by Nancy Huntting, from Women Are Various Seminar
at the Aesthetic
Realism Foundation, NYC 10012
As a woman who has made many mistakes about love, I want
women everywhere to learn from Aesthetic Realism what those
mistakes are, and how, at last, not to make them.
The biggest mistake I made—and the most popular for centuries, I
learned—was to see love as a haven from a world I did't like, where I
would be glorified.
This leads to other mistakes, such as 1) the impelling belief
that this popular notion of "love" is the only really exciting thing
there is, and much of the
rest of life is dull; and 2) the right man will answer all our
questions. "You want to fall into his arms," Mr. Siegel said to me once
in a class, about a man I was in a whirl about, "but it doesn't end
there." No, I can happily answer now, it doesn't.
To my surprise, I learned
that love, the real thing, is not in competition with everything else.
Its purpose is much larger—to like the world through
another person. And when a woman has this as her conscious purpose, she
has a real chance not to make the mistakes that ruin love.
Mistake #1: Love Is Where We Are Glorified
In his lecture "Aesthetic Realism and Love," serialized
in the journal The Right of Aesthetic Realism to Be
Known, Mr. Siegel explained:
desire is to feel that the big world in which we are is something that
makes us grow, something that makes us what we want to be. But we'd
also like to think that the world is bad, disorganized, ugly, and that
we're superior to it. We would like to be a god in our own right: that
is the victory of contempt. We would also like company; so if we can
get somebody out of this world and possess that person, we think we
have really pulled a universal fast one.
These two desires: to become who we
really are through
using a man to know and like the world; and to be "a god in our own
right" were fighting intensely in me.
Growing up in Ohio, I loved ballet classes, climbing trees, going to
the local library, and school. I wanted to learn the structure of
English sentences, found math problems so satisfying, and was excited
by early American history. But when Davey Brown, a boy in my class,
kissed me by the swings, I felt a new thrilling power as this handsome
boy seemed so smitten by me.
Increasingly I wanted a boyfriend to be a buffer against all the people
who weren't so smitten—who I summed up contemptuously as cold or
annoying. What I thought was all consuming "love" for my high school
boyfriend, Terry McGage*, included jealousy, suspicion, anger, and
tears. I wanted him safe and sound; completely under my spell.
Meanwhile, I didn't like myself. I felt I was clinging, weak and shy,
afraid to express myself. But the mistake of thinking that love was
getting a man to sufficiently adore me, continued.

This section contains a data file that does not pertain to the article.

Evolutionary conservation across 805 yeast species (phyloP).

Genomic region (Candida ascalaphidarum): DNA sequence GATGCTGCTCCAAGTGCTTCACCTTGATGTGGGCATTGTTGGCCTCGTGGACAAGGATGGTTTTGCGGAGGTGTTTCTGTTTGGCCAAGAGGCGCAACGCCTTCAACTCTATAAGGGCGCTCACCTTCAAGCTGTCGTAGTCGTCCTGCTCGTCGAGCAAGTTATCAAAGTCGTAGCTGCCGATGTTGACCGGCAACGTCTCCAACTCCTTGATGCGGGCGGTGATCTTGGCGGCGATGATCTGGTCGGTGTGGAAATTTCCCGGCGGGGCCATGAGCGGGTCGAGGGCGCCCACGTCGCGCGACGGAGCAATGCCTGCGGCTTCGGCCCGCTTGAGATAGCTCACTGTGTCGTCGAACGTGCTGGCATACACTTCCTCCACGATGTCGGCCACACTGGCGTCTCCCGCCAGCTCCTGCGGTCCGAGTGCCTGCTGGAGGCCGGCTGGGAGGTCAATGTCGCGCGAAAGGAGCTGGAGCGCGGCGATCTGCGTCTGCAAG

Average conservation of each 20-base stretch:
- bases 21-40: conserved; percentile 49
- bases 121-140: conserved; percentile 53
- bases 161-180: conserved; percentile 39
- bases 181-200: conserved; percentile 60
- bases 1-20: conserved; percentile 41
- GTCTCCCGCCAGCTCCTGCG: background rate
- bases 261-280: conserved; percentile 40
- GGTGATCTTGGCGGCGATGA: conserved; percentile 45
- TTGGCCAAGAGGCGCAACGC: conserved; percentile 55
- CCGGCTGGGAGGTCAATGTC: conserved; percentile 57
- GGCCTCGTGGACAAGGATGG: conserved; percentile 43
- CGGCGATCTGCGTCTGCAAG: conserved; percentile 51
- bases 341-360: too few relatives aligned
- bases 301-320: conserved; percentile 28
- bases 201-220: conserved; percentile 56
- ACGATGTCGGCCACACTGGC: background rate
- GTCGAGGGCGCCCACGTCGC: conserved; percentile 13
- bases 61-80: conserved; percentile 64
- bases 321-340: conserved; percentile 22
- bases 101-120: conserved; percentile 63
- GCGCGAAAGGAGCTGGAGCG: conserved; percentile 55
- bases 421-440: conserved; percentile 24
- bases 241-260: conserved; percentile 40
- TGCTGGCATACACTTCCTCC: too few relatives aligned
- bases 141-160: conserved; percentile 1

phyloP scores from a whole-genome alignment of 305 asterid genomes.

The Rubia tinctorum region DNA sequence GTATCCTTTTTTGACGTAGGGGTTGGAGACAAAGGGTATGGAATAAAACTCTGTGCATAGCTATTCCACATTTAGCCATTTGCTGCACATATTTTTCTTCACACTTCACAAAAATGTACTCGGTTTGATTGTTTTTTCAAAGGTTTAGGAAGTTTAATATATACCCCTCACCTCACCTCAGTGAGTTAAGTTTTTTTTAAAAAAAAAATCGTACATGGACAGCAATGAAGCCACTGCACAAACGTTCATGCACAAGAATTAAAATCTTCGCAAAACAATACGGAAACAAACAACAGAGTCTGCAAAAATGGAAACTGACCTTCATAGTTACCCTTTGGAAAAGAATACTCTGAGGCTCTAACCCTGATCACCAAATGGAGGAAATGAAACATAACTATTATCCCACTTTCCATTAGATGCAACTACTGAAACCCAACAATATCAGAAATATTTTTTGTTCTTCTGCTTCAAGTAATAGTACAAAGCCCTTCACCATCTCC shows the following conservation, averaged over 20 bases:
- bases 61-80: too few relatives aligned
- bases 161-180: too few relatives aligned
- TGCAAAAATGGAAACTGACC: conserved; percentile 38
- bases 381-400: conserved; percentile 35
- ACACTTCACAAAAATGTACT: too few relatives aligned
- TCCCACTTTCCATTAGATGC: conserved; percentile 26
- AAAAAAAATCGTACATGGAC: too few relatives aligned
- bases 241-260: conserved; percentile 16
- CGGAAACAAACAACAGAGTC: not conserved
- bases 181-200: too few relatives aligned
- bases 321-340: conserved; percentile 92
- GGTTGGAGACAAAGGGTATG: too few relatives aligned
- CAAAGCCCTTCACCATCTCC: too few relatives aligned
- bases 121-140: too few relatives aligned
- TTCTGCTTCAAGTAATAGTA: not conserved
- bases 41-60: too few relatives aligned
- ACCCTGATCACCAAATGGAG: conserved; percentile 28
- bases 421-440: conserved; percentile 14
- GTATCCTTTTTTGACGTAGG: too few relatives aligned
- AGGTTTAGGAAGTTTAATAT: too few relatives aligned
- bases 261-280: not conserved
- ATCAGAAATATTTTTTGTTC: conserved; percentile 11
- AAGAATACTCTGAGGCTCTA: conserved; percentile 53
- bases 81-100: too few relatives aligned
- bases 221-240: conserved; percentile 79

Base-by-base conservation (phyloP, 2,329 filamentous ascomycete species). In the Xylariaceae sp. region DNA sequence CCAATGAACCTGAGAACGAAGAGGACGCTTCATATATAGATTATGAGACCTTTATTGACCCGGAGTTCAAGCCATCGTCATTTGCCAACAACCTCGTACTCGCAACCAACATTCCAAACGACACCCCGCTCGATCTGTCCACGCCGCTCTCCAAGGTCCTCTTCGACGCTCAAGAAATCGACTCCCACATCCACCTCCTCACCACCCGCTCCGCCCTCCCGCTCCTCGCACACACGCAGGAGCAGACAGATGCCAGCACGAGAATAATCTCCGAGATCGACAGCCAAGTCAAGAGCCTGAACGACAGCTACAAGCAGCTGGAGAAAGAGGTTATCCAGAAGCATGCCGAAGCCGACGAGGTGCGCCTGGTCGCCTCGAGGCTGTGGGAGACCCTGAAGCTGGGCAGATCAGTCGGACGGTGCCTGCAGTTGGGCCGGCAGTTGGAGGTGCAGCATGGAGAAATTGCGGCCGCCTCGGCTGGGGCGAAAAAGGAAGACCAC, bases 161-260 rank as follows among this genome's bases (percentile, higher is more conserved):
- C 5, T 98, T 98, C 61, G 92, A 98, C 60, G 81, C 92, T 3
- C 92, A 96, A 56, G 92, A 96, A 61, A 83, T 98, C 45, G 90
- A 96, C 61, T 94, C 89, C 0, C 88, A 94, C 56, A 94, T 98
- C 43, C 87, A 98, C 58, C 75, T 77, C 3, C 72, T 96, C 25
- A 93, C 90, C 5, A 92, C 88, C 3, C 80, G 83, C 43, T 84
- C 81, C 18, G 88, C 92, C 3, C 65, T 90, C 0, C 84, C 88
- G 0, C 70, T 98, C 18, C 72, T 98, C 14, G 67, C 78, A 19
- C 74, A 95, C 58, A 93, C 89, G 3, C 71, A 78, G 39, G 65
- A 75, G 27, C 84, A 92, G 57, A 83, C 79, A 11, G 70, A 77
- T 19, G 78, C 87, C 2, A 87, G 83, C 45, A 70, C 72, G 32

When I met Steve Moore in New York City, shortly after college, I
thought he was serious, working his way through school, and had an
enthusiasm I found irresistible. He had many friends, showed me New
York, introduced me to his field, architecture, which I came to love.
When we began living together I felt it was a dream come true, but soon
I found myself resenting the very things I had liked—everything that
meant something to Steve other than me! I was getting
increasingly ill-natured. Once when he went, without phoning me first,
to an after-work party, I was furious. Steve knew I wouldn't have
enjoyed myself because I didn't like talking to people—but that
didn't stop me from keeping him up late into the night, tearful and
scornful at how selfish he was! Some years later we separated, and like
many women today, I spent a lot of time nourishing my hurts in my mind.
I'm so grateful that in Aesthetic Realism classes Mr. Siegel asked me
questions that enabled me to see my mistakes and learn from them.
"Did you want Mr. Moore to feel he was independent?" Mr. Siegel asked
in one class. No, I felt he was already too damn independent! But I
wasn't proud of this feeling.
Where was he suspicious of you? The greatest suspicion of men is that
in some way they don't understand, a woman is trying to make them
weaker. Was your purpose to have him dependent on you?
seen him as very independent.
ES: Did you
want to change that, though?
I did. I began to see how, in wanting Steve to need me more than
anything else, I wanted him weaker. Mr. Siegel asked: "Did you feel you
would conquer the world by having Mr. Moore need you?" I did feel
"Did you feel you were wholly yourself in relation to Mr. Moore?" Mr.
Siegel asked. "No," I answered. "I never did. I used him to lessen my
interest and care for other people." And Mr. Siegel asked: "Do you
think there is any such thing as true love? Love is defined in two ways
by Aesthetic Realism: 1) Love is proud need; 2) Ecstasy through good
Studying Aesthetic Realism, I learned my questions were like those of
other women and also men, and I got truly interested in knowing other
people. Having good will, which Mr. Siegel described as "the desire to
have something else stronger and more beautiful, for this desire makes
oneself stronger and more beautiful," is essential for love to fare
well. It is also the high point of intellect. If a woman wants to have
a man in a separate world, just for herself, both persons will feel
their deepest desire, to like the outside world, is being stifled, and
fury ensues. And good will, I
learned, is aesthetic: it is the oneness of criticism and
kindness, for and against. We are passionately for what is good
in a man as we are against what is not good I him. This purpose
makes for romance that is authentic, emotions that sweep us and make us
* Names of persons have